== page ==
I’ve been a fan of The Future Sound of London since I first got into electronic music, and their new project The Amorphous Androgynous is tantalizingly wild and unpredictable. Garry “Gaz” Cobain and Brian Dougans are back with a small army of contributing instrumentalists, vocalists and weirdos. The new material expands on their experimental and genre-bending work of the past, which has ranged from trip-hop to ambient techno to cinematic soundscape. Mellow classics like The Isness and dance music variations like Alice In Ultraland established the pair as innovators at any tempo. kfc experience survey
Returning with a new mission after spiritual travels to India, they are drawing on a massive library of music from the last half century, as well as great custom samples from their new friends.
Remember the old “this is your brain on drugs” commercial with the fried egg? Well, imagine, instead of violently cracking and burning the egg, it was made into the most appetizing omelette stuffed full of meats, cheeses and vegetables you’d never seen before. That is your brain on Amorphous Androgynous. Sitars will drone, axes will shred, the kool-aid will be passed around.
In 2006, the duo started work on a series of mixes called “A Monstrous Psychedelic Bubble Exploding In Your Mind”, inspired by the band’s 1997 DJ set of the same name. The first two were released under the Amorphous Androgynous alias, subtitled “Cosmic Space Music” and “Pagan Love Vibrations.” They ended up taking years to compile, mix and clear samples, but the finished product is a unique journey that broadens the range of electronic music. Both feature the band’s psychedelic rock influences, and twist and turn through a bizarre funhouse where ideas and influences mingle and collide. Neither is consistent all the way through, but both contain gems and explorations worth hopping on a gypsy caravan for.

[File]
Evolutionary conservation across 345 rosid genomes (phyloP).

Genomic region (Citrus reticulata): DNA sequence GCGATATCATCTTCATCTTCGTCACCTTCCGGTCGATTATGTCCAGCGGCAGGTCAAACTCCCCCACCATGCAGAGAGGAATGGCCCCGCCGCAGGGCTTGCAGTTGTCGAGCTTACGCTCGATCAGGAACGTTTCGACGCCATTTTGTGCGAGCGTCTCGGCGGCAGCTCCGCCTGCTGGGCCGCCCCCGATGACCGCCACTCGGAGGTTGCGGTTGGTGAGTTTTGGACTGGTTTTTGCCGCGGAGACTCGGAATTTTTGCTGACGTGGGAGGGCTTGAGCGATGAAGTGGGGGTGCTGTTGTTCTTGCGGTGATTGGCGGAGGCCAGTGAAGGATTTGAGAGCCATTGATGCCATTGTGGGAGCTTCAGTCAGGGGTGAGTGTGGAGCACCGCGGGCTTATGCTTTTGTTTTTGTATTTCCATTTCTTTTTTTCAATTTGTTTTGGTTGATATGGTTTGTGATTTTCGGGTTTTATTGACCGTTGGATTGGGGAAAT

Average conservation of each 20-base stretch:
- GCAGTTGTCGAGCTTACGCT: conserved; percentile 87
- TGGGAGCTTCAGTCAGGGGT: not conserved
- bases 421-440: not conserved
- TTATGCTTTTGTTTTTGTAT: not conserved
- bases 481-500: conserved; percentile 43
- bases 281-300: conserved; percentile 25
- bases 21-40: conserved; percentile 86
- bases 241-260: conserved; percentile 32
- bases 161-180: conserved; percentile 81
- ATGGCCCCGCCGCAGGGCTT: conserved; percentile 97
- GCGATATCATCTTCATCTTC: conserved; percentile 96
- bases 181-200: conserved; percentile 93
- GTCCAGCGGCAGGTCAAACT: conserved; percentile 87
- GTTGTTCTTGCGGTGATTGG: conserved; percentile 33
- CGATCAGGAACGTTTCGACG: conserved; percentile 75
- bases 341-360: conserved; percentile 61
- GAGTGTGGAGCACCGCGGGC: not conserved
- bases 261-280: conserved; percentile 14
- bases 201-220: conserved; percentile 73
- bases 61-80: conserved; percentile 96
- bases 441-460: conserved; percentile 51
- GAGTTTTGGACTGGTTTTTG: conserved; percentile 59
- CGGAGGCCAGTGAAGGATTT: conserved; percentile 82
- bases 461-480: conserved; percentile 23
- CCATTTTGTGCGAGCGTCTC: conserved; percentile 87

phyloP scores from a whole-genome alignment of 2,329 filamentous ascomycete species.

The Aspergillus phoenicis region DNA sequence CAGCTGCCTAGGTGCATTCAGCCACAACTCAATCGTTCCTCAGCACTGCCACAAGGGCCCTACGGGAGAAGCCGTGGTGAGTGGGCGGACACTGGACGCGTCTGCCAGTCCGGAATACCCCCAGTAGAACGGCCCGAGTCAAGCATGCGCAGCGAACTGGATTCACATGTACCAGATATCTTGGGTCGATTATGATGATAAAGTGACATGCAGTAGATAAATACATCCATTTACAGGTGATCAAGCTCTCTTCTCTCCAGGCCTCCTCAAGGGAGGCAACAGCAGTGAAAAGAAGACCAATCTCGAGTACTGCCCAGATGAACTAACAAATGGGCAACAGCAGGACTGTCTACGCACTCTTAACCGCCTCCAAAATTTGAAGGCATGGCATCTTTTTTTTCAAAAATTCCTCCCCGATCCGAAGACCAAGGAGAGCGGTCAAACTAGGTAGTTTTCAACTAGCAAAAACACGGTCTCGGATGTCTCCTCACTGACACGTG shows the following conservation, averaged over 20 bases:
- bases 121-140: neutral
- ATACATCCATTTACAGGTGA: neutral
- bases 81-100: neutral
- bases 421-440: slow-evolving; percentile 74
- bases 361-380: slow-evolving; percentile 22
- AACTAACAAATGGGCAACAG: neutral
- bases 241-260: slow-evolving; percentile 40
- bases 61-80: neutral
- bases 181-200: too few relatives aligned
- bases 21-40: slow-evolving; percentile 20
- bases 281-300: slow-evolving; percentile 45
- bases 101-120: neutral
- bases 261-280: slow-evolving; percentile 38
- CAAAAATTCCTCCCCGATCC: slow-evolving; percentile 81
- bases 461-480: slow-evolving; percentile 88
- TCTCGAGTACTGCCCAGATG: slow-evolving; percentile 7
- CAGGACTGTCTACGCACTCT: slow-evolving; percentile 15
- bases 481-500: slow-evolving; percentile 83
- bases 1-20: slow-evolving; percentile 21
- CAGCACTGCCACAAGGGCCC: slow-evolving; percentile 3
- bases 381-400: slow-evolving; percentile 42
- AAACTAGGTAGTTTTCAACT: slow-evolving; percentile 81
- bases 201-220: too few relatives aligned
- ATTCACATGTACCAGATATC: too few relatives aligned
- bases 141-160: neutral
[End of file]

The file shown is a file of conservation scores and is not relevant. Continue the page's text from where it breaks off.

A third mix is set for release late this year, and will be cleaner and more electronic, mixed by FSOL. Further mixes in the series are expected to be curated by related artists, and the band took the concept live with an eleven hour spot at 2009’s Green Man Festival, which must have been mind-melting. The potential for special live performances and “happenings” is great, and its refreshing to have an OG electronic artist shifting toward analog sounds and instrumental live performance.
Taste the rainbow:
“…song form has just become too limited. And when I say ‘psychedelic’, it’s not a reference to 60s music but to the basic outlook of a child, which we all have. I think this is the only salvation now. Dance music taught us how to use the studio in a new way, but we have to now take that knowledge and move on with it. This stuff, electronic music, is not dead. It’s a process that is ongoing. We have to take hold of the past and go forward with it…” – Cobain on the new Amorphous Androgynous sound
Podcasts at yage.co.uk/digitalpodroom